Before we started working on these dedicated projects, there was very little in place in terms of getting employee feedback on work-life balance, an onboarding process, or dedicated resources for staff's professional development. Although these are not new concepts, they are new to our department. Furthermore, in talking with our County Commissioners and Human Resources Generalist, it is clear that no other department in the County has taken these steps to invest in their staff. 

The goals of our practices were to:

1) Incorporate a system of staff discovery, utilizing a series of question prompts to explore, evaluate, and promote the work-life balance of LCDHE staff. 

2) Create a new employee orientation and onboarding process.

3) Offer ongoing workforce development and secure a budgetary line item for department-wide staff capacity and staff development funding. 

Incorporate a system of staff discovery, utilizing a series of question prompts to explore, evaluate, and promote work-life balance of LCDHE staff. 

Since this approach is focused on investing in staff, we started by creating opportunities for supervisors to listen to their staff and to hear what challenges they are facing when it comes to work-life balance. This was a year-long project that started in January 2021.  Interviews were conducted in September and October, and results were shared with staff in December. Our management team, which is composed of supervisors who support at least two staff members and manage a program budget, was tasked with organizing this effort. In collaboration with the Human Resources Department, they created a set of questions and created training for supervisors on how to effectively conduct an informational interview. The questions asked are provided below: 

1. How would you describe a healthy work-life balance?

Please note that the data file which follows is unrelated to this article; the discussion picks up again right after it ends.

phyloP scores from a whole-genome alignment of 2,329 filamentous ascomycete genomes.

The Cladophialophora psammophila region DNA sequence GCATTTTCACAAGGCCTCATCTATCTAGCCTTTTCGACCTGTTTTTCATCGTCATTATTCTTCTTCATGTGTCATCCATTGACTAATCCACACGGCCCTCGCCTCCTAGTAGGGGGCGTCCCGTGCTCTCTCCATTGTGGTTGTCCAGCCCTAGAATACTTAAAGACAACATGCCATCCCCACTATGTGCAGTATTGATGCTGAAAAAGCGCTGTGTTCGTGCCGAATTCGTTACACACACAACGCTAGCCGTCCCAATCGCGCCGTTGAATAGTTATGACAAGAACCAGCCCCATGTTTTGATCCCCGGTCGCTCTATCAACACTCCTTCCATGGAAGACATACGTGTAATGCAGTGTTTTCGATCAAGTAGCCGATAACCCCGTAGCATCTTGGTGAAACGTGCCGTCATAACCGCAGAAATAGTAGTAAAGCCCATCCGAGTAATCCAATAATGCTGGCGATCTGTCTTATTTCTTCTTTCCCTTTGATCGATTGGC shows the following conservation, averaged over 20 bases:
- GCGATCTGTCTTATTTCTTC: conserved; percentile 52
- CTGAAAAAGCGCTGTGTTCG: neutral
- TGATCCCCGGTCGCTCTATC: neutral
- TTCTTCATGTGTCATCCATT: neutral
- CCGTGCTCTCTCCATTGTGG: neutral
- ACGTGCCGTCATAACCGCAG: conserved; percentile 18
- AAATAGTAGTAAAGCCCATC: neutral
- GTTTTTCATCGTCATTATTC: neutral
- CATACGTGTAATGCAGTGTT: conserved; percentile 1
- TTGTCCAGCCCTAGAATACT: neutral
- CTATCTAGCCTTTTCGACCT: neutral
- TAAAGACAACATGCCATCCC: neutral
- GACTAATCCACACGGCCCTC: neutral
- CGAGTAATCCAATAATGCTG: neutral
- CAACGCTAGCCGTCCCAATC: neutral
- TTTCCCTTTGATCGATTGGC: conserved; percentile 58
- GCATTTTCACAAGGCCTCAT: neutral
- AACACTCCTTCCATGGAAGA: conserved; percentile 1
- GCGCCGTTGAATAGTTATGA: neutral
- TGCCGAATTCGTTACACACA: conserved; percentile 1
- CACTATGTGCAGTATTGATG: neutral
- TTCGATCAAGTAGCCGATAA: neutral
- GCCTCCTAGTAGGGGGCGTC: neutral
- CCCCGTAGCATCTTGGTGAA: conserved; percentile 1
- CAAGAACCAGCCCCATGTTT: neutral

2. How would you rank your current work-life balance on a scale of 1 to 5? (1 = Work completely overburdens my personal life. 5 = I have a very healthy and fulfilling balance of work and personal responsibility.)

3. Do you feel pressure, either self-imposed or from others, to work outside of your daily scheduled work hours, or beyond your allotted hours per pay period? What, if any, are the expectations or norms around email/voicemail after-hours for your position?

4. Do you find yourself thinking about work-related things frequently while away from work? Do thoughts about work impact your ability to sleep or relax?

5. Is there any specific resource, such as professional training or access to additional information, tools, or staff/team, that would help to improve your success and efficiency with your workload, and in turn, reduce your after-hours work? 

6. Would your close family/friends likely say that your job is family-friendly” and supportive/conducive to a healthy work-life balance? 

7. Do you feel your work schedule and work environment allow you the ability to accomplish both work-related and personal goals?

8. What ideas do you have for ways that you could create/maintain a healthy balance of work responsibilities and personal life? As your supervisor, how can I support you in moving towards one or more of those throughout this next year?

After the interviews, we also asked staff to fill out an anonymous survey so that they had the opportunity to share their experience as an interviewee and let us know if they had any final thoughts. The management team then read through all of the feedback and determined themes. Additionally, in the survey, staff mentioned how much they appreciated having the time to have these conversations with their supervisors and how it opened the door to future conversations. This feedback was then incorporated into our strategic work plan for 2022. 

Create a new employee orientation and onboarding process

Through this process, our goal has always been to improve employee retention by making them feel included, welcomed, and valued from the moment they walk through the door on their first day. Before we started creating the new employee orientation, we had no structured onboarding process. We wanted to create something that made employees feel engaged and gave them a strong sense of our company culture and values, and a strong understanding of the vast and varied work public health encompasses.